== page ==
The Ups and the Downs of Marriage

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By Cate Drew
My husband Matt and I are celebrating our 20th anniversary this year, and when you hit the big 2-0, it’s natural to think to the highs and lows of the relationship. High PointsOur wedding, which took place in a resort town in the mountains. Everyone had a great time, especially one of Matt’s brothers, who took a very active interest in my younger sister. The downside:

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Sis and my new bro-in-law disappeared after the reception, prompting my dad to call the wedding suite at three in the morning looking for her. Uh, no, Dad, I’m pretty sure she’s not here . . .

The births of our children, Claire and Ben. Luckily, I had relatively quick labors. Unluckily, they were due to eyeball-popping labor pains. I found out that while my thighs are blubbery and my arms flabby, my uterus is one kick-ass muscle. I managed to deliver a basketball (Claire, at 8 pounds) and a watermelon (Ben was 9.2 pounds) in record time. The downside: I can’t laugh or sneeze with a full bladder.

The purchase of our house, which came after years of apartment dwelling. It’s perfect for us, and living in the country with trees, grass, and wild animals is great. The downside: you can’t call the super when something breaks. Cha-ching.

Our traditional family dinners. We make it a point to sit down and eat dinner together at least 6 nights out of 7. We talk and laugh, and we occasionally watch Ben squirt milk out of his nose, if the joke’s good enough. It gives us a chance to reconnect after a hectic day of school and work. The downside: whenever someone brings up Lee Harvey Oswald. Matt and I can talk sex, religion and politics, but when it comes to the Kennedy assassination (lone gunman? conspiracy?) tempers flare and our patience goes right out the sixth floor window of the Texas Schoolbook Depository, with the kids and dogs running for cover.

Low Points

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Our disaster-filled trip out to the Midwest in 1988, when I met Matt’s family for the first time. The weekend started with Matt getting arrested (don’t ask), continued with my contracting a stomach virus, and went downhill from there. At one point, I recall throwing up in my future sister-in-law’s shower because someone else was camped out on the toilet, felled by the same stomach bug.

The upside: I lost 6 pounds and charges against Matt were dropped.

The time Matt had his second heart attack and ended up in ICU alongside my dad, who was hospitalized with emphysema. I schlepped back and forth to the hospital with the two kids — Claire was 2, Ben was 5 months old. Roller skates would’ve come in handy. The upside: keeping calm in emergencies is not a problem.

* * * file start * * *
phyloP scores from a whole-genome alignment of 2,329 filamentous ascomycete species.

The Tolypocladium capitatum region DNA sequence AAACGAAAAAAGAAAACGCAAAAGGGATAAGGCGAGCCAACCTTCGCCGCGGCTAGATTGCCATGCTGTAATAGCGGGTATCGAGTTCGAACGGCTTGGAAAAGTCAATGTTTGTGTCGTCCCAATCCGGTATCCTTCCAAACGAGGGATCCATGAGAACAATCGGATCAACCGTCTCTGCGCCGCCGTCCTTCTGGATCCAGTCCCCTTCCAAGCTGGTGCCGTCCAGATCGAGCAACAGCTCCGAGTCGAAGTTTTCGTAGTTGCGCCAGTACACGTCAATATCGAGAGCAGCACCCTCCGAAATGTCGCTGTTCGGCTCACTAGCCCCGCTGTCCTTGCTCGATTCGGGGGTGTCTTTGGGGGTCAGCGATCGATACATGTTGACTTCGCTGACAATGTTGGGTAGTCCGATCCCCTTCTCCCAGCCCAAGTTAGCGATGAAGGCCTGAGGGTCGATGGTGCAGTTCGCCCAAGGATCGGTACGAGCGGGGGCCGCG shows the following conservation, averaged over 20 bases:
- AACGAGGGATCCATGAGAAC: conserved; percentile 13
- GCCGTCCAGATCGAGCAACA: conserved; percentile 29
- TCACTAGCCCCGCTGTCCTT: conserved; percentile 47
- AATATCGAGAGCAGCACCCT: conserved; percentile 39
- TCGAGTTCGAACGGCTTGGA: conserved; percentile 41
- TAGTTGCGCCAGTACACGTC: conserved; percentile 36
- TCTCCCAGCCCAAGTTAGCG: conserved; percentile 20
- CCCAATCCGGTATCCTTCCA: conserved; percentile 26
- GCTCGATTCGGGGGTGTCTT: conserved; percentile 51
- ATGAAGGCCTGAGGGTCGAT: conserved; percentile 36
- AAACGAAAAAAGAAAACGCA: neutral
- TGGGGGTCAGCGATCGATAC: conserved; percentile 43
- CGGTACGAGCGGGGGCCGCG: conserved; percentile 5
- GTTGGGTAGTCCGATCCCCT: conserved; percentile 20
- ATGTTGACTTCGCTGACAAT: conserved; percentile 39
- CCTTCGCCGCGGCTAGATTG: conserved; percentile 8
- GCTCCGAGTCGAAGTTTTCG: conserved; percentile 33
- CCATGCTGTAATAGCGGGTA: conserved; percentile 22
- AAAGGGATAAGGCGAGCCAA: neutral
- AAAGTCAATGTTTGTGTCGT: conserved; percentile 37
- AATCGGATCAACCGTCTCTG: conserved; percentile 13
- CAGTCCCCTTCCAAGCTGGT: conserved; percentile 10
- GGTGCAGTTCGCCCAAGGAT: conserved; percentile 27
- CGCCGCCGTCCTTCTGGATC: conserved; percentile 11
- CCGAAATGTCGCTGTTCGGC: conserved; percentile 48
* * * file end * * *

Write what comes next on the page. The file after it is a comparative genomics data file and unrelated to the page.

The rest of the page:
Deaths in the family. As a couple, we’ve both lost parents, good friends, and cherished family members, and it’s hard to deal with those losses. The upside: we’ve made plans for when we kick. Matt wants me to rent a boat, complete with band and open bar, and spread his ashes in the ocean. I want the same party on the same boat with the same band, but I say, let the guests pay for their own booze.

Yes, our marriage has had ups and downs. Some of the downs have lasted a while – they’re troughs, really – but sooner or later, we’re riding another crest. The trick is to have the patience to wait it out.

The other trick? Some things are just not talked about. Like my flabby thighs, or Matt’s tendency to leave his dirty underwear all over the place, or the fact that I’m starting to snore, and Matt’s starting to wheeze.

And Mr. Oswald? Well, I know he acted alone (read the Warren Commission report, for cripe’s sake), but I hardly ever bring it up. Right, honey?

About Cate Drew

I’m on the high side of 40, with three dogs, two teens and one husband, living in a small New England town in a house that’s never quiet. Ever. It’s not that I have a really colorful life – I just tend to write colorfully about it. And there’s plenty of material: marriage to the Man of a Thousand Bad Ideas,.. my mom, who moved Dad’s coffin closer to the street six months after he died so she could visit his grave as a kind of drive-up window…our dog posse…our kids…lots of siblings and in-laws, former co-workers, old boyfriends -- they’re all here. Toss in 14 years of Catholic school and you’ve got a lot of guilt, too. Which reminds me: forget “high side of 40.” I’m 51, damnit.

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